At the core of Daoism are ancient ideas concerning the Way, the fundamental process of existence (the Dao). Humans, as individuals and as a society, should be aligned with the Dao in order to attain the fullness of life and its potential. This book presents the history of early Daoism, tracing the development of the tradition between the first and the fifth centuries CE. This was an era of political instability and social turmoil in China but it was also a period of cultural efflorescence, which saw the appearance of new forms of literature and the integration of Buddhism in Chinese society and culture. Several Daoist movements emerged during this period, the best known being the Celestial Masters in the second century. Other relatively well-known lineages include the Upper Clarity and the Numinous Treasure lineages that appeared in the fourth century. The labels applied to these lineages refer to either textual or ritual categories and are very difficult to determine socially, and they obscure the social reality of early medieval China. The author argues that these lineages should be understood not as schools but as narrowly defined associations of masters and disciples, and he describes these diverse social groupings as "communities of practice." Shedding new light on a complex and multifaceted phenomenon, the formation of Daoism as a new religion in early medieval China, this book presents a major step forward in Daoist Studies.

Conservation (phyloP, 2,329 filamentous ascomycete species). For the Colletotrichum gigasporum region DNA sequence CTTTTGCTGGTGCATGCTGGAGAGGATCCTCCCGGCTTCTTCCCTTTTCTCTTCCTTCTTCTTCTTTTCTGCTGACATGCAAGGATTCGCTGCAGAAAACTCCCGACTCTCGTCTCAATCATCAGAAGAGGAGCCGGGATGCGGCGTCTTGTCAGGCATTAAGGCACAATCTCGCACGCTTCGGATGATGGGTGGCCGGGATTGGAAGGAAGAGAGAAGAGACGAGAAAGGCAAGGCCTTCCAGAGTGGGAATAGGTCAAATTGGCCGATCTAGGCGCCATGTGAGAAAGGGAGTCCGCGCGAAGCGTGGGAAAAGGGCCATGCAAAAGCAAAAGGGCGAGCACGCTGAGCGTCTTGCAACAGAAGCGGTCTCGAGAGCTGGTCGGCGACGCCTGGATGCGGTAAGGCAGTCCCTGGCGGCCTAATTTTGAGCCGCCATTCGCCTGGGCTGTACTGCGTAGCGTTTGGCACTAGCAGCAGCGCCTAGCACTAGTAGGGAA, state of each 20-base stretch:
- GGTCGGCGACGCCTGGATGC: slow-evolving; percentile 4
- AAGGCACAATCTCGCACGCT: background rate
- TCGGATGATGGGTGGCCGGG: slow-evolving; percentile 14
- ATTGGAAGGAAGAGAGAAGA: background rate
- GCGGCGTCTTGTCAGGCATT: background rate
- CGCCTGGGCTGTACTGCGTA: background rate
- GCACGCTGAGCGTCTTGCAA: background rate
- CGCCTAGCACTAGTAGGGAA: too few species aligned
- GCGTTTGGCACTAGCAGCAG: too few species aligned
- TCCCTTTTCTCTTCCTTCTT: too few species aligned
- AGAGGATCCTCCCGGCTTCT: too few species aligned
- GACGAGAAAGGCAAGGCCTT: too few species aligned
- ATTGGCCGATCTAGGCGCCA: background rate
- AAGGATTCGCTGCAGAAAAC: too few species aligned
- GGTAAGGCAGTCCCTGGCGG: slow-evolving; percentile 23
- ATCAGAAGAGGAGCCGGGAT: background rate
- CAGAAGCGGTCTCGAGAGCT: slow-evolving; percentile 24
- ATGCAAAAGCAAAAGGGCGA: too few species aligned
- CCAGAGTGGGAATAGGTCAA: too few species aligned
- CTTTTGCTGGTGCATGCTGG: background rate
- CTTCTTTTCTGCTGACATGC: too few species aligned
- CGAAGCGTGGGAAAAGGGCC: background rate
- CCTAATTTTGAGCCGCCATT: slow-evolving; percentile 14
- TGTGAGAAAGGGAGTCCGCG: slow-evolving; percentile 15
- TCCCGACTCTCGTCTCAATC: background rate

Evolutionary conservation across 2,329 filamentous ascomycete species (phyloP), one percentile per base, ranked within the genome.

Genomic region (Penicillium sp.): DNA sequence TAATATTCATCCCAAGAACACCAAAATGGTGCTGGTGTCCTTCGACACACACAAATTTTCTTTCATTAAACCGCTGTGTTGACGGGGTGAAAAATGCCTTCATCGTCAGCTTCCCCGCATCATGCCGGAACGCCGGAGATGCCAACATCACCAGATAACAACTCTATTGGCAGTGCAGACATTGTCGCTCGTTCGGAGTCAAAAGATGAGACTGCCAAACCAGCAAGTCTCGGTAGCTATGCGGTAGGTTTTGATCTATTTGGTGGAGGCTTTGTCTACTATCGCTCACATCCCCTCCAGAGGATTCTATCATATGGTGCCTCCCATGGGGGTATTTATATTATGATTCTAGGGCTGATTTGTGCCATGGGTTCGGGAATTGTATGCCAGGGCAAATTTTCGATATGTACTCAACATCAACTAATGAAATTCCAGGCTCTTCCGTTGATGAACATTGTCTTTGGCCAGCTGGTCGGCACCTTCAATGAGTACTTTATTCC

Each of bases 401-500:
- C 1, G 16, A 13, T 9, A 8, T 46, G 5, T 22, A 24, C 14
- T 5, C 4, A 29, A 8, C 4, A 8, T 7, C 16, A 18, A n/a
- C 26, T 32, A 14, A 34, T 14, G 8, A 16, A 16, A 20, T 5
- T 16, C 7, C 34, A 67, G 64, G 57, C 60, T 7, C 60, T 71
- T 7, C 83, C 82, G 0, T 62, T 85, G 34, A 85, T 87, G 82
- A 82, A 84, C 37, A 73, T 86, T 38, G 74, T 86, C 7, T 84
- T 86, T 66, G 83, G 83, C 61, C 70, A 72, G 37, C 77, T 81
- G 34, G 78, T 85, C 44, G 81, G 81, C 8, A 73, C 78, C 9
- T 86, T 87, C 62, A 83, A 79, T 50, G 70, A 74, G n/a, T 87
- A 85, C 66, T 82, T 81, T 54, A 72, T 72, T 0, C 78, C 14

1. Cults of Immortality 2. Blood Rites and Pure Covenants 3. Powers of Inscription 4. Sexual practice among medieval Daoists 5. The development of Daoist ritual 6. Conclusion
Collana: Routledge Studies in Taoism
Dimensioni: 234 x 156 mm
Pagine Arabe: 240